How Meditation Helped Me Deal With Loneliness
I’ve struggled with loneliness a lot. I live in Los Angeles by myself, far from my family in New Jersey. I don’t have a family of my own, and I’ve spent many years in the entertainment business, which is by nature transient. You and the people you’re close to go on tour for months at a time.
Even meditation can sometimes feel like a barrier to closeness. Sometimes over the years, I’ve felt like a freak for devoting so much time to a practice people often didn’t understand or looked on with skepticism.
But many people struggle with loneliness. Whether you’re in a relationship, whether you have family, whether your path is mainstream, whether you work with the same people every day, there are no guarantees of consistently fulfilling connections. Loneliness is a fundamental part of the human experience. Often, the superficial ways we try to avoid it only makes it worse.
Sitting at the Zen center the other day I was reminded that my teacher sometimes uses the word “home” to refer to the peace that is ever present. This peace is beyond dualistic thinking. It’s beyond loud and quiet, chaos and calm, stability and instability. Yet paradoxically, it’s contained in all these. It’s a peace that teaches you by illuminating your habit of getting caught in dualistic thinking, while freeing you from that habit.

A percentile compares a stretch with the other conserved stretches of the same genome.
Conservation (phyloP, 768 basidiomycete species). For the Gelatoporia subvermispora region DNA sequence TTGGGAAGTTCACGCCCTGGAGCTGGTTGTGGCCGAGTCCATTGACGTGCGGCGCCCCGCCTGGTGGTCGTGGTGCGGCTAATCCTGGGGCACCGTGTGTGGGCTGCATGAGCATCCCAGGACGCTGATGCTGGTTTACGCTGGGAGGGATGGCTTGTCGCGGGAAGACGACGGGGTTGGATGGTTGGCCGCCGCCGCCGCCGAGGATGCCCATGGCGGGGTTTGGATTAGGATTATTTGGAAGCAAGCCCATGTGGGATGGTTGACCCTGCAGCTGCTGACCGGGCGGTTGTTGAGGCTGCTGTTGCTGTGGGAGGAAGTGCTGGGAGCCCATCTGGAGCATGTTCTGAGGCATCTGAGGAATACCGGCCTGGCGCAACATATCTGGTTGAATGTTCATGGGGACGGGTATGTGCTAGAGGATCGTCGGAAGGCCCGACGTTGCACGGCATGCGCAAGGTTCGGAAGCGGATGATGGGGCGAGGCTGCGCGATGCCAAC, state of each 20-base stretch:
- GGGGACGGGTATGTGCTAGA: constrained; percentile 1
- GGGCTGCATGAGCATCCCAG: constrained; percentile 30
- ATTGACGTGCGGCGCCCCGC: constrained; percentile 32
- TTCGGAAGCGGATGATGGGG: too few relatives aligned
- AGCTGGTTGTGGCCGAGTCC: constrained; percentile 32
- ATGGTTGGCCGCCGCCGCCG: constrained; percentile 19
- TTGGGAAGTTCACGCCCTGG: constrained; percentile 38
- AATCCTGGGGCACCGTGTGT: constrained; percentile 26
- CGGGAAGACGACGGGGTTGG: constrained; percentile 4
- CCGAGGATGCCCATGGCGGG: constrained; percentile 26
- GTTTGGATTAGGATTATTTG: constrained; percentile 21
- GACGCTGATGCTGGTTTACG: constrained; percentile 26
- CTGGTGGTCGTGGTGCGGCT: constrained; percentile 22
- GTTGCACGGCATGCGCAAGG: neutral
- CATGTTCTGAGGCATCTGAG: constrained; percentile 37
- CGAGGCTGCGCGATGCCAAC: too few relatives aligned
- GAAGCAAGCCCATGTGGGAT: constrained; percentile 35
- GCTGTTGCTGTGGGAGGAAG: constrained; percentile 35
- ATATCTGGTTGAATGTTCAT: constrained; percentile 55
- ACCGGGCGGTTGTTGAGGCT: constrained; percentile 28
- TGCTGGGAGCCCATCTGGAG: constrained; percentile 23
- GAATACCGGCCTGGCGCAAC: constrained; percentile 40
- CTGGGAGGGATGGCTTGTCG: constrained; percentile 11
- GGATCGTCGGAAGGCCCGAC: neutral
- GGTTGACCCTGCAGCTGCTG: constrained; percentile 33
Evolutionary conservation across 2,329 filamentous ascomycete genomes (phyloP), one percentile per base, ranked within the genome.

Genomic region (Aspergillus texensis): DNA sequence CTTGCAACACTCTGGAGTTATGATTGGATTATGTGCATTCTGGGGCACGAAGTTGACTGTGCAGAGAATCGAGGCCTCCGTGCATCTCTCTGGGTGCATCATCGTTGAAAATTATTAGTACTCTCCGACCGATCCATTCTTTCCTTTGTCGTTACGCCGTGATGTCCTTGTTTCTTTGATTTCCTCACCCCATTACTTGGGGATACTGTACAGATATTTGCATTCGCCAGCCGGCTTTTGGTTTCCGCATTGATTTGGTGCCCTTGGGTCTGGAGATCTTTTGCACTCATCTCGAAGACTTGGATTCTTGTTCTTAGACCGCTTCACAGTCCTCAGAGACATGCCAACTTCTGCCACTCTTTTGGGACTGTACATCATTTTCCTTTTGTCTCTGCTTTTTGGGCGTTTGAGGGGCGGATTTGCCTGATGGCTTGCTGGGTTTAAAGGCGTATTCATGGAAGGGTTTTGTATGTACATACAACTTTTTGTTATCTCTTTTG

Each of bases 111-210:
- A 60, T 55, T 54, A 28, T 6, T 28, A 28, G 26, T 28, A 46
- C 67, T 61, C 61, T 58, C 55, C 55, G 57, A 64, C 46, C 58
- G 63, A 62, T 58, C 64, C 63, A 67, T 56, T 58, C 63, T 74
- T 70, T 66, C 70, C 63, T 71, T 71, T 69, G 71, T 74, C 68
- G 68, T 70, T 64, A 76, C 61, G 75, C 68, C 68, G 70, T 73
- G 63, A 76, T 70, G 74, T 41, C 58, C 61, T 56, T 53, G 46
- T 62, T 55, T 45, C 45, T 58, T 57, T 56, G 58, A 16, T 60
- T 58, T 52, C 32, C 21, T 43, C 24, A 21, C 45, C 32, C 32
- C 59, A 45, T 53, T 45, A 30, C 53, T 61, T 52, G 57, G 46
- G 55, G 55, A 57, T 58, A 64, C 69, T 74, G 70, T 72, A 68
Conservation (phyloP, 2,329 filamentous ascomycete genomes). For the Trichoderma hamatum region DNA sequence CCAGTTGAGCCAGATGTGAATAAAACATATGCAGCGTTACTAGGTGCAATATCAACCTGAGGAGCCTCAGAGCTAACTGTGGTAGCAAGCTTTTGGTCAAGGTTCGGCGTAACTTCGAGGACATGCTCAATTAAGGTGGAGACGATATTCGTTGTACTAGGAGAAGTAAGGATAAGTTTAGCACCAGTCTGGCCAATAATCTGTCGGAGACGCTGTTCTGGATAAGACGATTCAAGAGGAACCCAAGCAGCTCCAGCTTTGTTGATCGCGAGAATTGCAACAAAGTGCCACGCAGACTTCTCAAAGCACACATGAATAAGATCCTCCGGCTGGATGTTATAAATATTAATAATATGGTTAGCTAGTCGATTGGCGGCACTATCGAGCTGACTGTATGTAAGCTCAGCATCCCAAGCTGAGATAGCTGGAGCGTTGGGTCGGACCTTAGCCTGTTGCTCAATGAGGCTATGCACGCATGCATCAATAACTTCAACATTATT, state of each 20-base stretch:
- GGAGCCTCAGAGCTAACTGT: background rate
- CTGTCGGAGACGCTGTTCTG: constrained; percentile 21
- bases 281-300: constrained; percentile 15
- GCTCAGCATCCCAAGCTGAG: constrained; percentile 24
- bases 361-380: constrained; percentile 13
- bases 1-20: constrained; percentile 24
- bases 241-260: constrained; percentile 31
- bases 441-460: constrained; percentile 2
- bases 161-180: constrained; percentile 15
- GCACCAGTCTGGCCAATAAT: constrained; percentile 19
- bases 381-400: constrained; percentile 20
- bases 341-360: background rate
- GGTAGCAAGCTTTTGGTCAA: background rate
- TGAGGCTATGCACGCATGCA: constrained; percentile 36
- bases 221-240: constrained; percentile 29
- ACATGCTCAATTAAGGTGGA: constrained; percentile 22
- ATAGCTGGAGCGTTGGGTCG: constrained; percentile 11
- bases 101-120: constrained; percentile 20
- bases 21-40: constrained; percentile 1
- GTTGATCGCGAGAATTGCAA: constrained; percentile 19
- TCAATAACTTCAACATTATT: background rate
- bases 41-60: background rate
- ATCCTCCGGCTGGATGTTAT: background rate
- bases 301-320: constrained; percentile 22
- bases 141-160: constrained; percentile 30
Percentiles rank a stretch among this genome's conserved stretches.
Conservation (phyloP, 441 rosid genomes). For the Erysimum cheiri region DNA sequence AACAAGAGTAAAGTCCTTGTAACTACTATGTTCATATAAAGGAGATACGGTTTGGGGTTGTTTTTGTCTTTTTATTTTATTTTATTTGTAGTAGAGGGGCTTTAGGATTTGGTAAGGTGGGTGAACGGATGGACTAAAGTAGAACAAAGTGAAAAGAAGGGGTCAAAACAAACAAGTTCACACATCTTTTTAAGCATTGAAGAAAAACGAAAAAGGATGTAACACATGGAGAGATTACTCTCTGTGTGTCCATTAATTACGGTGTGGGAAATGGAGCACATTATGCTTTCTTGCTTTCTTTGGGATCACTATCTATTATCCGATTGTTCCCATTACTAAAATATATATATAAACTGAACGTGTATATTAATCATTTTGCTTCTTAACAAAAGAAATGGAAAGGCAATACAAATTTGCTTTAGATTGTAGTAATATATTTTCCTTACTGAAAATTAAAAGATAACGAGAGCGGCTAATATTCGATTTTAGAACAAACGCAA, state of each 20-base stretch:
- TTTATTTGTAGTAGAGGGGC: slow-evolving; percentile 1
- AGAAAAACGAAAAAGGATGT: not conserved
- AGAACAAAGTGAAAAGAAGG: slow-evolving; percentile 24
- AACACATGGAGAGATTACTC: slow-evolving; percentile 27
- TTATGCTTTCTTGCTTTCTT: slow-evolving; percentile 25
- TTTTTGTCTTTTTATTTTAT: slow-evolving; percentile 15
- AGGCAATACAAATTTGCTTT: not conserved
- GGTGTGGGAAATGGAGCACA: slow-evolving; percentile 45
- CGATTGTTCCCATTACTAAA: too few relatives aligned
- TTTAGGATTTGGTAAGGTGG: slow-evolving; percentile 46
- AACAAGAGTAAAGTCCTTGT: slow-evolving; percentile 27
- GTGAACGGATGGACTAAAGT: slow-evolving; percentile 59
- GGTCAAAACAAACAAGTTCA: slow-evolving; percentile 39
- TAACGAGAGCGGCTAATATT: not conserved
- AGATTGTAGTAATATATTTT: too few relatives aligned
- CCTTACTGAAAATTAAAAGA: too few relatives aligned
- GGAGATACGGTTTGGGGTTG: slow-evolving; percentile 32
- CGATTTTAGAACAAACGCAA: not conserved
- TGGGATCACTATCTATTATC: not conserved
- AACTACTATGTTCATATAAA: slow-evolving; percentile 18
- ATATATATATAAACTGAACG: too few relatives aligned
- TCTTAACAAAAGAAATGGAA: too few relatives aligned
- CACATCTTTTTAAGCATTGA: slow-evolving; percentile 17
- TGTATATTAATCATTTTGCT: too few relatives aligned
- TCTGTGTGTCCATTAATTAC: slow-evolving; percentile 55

Through meditation, you can develop your capacity to contact ever-abiding peace. To the degree that you are able to know it directly, you can derive profound relief from the absolute acceptance inherent in the experience. So you could say that at any moment, any time and anywhere, each of us can go home. It’s a matter of developing your skills to discover home in this moment and letting go of your preconceptions of what home is or what it should be. No small matter!
If you look closely, you can see how the inability to be skillful or let go in that way is at the root of suffering around loneliness. So it’s imperative to do the work. Personally, I’ve had the habit of imagining this or that guy would fill my romantic vision of really belonging, really mattering, finally being truly valued. To find that with another human being is a wondrous gift.
But what about all the time that may pass without finding that person? What about the times that person is not able to show up for you the way you wish he would? Getting to the point where you can meet your own need for home doesn’t preclude finding it in the ways you wish. It just makes you more available to embrace life as it is. Then you can more fully appreciate when and how people show up for you and you have an inner resource to get your needs met when that isn't the case.
We tend to have strong ideas about home. Years ago, my cousin, with whom I was very close, passed away suddenly. A few days later I went to a day-long mindfulness sit. I saw an older woman I was friendly with and she gave me a hug. As I hugged her, it felt exactly like hugging my mom. Alarmingly so.
It struck me that my mom would one day leave this earth. But if I could remain open to it, I would still be able to find the true heart of my connection with her, in unexpected places and ways. For me, this was a very mixed revelation. On the one hand it made the world more magical, and on the other hand it made loving seem more impersonal. I felt a loyalty to my mom as the unique bearer of that comfort. Yet here was proof that the very specific experience of hugging her could be found through other means.
At that moment, like it or not, I could see that however compelling your beliefs might be to the contrary, you are never truly far from home.
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